WASHINGTON - December 22, 2021: The U.S. Secret Service has named Assistant Special Agent

in Charge (ASAIC) Roy Dotson of the Jacksonville field office as the National Pandemic Fraud Recovery Coordinator. In this role, DEA will coordinate efforts across multiple ongoing Secret Service investigations into the fraudulent use of COVID-19 relief applications, with stolen benefits nearing $100 billion.

The U.S. Secret Service continues to work closely with the U.S. Department of Labor and SBA Offices of Inspectors General (OIG) in identifying and preventing fraud related to Unemployment Insurance (UI) and Small Business Administration (SBA) loans. To date, Secret Service investigations into UI and SBA loan fraud have led to the seizure of more than $1.2 billion and the return of more than $2.3 billion of fraudulently obtained funds via Automated Clearing House reversals. The investigations have led to the arrest of 100 individuals responsible for UI and SBA loan fraud. They have developed a national network of task forces for the purpose of preventing, detecting, and investigating various forms of electronic crimes.

In a Press Release yesterday, the Secret Service said the following:

“The Secret Service currently has more than 900 active criminal investigations into fraud specific to pandemic-related relief funds,” said Roy Dotson. “That’s a combination of pandemic benefits and all the other benefits programs too. Every state has been hit, some harder than others. The Secret Service is hitting the ground running, trying to recover everything we can, including funds stolen from both federal and state programs.”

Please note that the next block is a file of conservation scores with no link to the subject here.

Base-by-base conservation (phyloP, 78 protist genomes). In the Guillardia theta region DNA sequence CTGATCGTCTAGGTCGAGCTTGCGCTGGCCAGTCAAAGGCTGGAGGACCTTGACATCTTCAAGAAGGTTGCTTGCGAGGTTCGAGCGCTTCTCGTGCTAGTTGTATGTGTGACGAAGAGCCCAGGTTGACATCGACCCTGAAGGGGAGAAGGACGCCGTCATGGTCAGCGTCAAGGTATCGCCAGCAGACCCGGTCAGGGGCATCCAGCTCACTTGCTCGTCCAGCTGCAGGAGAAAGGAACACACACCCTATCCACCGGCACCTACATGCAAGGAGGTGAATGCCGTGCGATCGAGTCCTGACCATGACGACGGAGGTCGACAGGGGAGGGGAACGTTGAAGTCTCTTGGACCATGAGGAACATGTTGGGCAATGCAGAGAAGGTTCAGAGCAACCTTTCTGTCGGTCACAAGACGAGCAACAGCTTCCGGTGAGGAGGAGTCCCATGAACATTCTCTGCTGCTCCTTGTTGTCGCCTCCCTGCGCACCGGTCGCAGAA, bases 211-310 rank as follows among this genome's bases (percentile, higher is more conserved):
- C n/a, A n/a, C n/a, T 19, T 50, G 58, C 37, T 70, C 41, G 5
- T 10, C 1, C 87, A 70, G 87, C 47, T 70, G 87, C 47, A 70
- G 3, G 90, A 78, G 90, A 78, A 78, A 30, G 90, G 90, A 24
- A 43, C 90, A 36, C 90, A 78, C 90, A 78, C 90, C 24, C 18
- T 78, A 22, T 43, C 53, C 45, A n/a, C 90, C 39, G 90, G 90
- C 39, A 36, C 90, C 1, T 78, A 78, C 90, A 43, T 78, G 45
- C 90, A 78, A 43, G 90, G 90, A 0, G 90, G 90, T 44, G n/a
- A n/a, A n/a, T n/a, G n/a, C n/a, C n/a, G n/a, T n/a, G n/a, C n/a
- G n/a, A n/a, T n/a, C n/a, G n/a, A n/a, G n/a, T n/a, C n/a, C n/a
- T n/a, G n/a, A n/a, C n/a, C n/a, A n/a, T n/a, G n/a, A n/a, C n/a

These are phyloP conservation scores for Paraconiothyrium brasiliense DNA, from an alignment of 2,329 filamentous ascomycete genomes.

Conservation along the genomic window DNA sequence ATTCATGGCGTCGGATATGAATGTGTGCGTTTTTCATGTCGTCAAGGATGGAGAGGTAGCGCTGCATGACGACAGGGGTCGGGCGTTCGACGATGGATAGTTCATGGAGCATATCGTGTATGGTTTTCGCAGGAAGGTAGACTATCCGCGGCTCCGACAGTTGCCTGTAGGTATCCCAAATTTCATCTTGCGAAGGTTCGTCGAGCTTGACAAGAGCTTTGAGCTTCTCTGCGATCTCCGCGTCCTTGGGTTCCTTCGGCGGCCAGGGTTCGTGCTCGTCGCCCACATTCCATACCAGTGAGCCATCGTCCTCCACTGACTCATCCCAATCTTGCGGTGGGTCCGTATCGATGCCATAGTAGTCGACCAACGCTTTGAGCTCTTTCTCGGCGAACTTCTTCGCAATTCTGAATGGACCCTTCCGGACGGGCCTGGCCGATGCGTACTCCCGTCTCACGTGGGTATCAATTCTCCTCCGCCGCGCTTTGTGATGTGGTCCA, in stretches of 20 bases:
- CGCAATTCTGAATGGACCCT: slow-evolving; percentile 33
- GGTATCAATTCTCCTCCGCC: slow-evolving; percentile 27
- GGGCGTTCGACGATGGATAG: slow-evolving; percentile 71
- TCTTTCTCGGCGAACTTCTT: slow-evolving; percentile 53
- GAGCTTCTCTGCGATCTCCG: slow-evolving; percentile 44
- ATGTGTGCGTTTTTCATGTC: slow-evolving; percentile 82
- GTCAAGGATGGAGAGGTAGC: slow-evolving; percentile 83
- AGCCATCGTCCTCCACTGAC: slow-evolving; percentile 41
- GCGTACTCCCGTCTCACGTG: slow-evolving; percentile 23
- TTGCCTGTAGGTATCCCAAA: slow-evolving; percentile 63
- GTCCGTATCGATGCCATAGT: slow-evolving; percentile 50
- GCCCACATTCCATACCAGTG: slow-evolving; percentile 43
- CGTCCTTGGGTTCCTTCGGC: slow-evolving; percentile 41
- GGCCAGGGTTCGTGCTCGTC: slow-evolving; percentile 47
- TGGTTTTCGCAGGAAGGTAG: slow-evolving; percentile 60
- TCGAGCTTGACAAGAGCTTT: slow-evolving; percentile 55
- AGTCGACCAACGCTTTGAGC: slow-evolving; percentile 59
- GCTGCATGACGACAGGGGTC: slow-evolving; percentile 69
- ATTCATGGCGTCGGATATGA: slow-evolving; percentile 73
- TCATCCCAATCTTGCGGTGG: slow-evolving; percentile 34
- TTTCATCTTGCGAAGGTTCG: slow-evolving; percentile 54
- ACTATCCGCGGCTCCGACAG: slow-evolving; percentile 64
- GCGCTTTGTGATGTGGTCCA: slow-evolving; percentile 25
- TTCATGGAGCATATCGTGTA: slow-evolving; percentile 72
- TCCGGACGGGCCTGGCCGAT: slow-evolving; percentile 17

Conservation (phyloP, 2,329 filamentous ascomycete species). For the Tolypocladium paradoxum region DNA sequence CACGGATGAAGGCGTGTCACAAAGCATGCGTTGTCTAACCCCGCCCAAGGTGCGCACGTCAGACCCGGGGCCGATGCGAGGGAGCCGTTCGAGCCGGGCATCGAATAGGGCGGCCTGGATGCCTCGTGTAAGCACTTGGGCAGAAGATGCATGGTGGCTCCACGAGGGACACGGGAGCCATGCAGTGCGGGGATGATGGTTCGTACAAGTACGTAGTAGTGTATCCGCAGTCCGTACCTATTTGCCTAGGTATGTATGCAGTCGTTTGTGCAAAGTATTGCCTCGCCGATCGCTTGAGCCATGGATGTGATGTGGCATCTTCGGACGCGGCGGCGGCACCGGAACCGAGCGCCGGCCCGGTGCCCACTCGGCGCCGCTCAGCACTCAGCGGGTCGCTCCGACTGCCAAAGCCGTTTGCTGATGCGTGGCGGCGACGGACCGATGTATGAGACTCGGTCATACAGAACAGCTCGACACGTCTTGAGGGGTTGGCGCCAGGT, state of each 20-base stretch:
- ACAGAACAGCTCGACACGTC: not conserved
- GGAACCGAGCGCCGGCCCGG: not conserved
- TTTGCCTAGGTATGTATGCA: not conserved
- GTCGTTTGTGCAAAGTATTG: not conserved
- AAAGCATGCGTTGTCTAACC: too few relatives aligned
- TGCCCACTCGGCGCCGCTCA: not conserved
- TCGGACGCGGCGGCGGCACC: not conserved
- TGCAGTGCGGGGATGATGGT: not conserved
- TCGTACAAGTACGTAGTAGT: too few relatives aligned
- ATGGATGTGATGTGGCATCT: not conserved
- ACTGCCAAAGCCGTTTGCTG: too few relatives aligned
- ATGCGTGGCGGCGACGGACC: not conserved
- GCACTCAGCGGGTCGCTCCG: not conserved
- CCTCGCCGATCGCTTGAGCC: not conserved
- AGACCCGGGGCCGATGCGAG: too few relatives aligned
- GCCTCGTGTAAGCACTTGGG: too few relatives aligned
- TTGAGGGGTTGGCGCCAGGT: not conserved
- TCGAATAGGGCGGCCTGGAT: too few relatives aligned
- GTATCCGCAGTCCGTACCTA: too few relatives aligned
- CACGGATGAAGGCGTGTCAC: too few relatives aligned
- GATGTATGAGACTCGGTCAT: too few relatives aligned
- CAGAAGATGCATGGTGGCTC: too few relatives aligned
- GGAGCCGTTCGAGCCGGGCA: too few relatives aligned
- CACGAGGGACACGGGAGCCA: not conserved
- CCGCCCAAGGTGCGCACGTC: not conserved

“The Secret Service has seen a huge uptick in electronic crime in furtherance of these fraud cases,” Dotson continued. “Criminals will often ask potential victims to open an account and move money for them for some reason as part of a ruse.” Fraudsters, for example, prey on people by engaging them online as part of a romance scam, phony job opportunity or other scheme, and then asking for financial favors. “Targeted individuals are often asked to open bank accounts and accept large sum deposits,” Dotson said. “As a result, people are becoming unwitting mules for stolen money.”


Wnctimes by Marjorie Farrington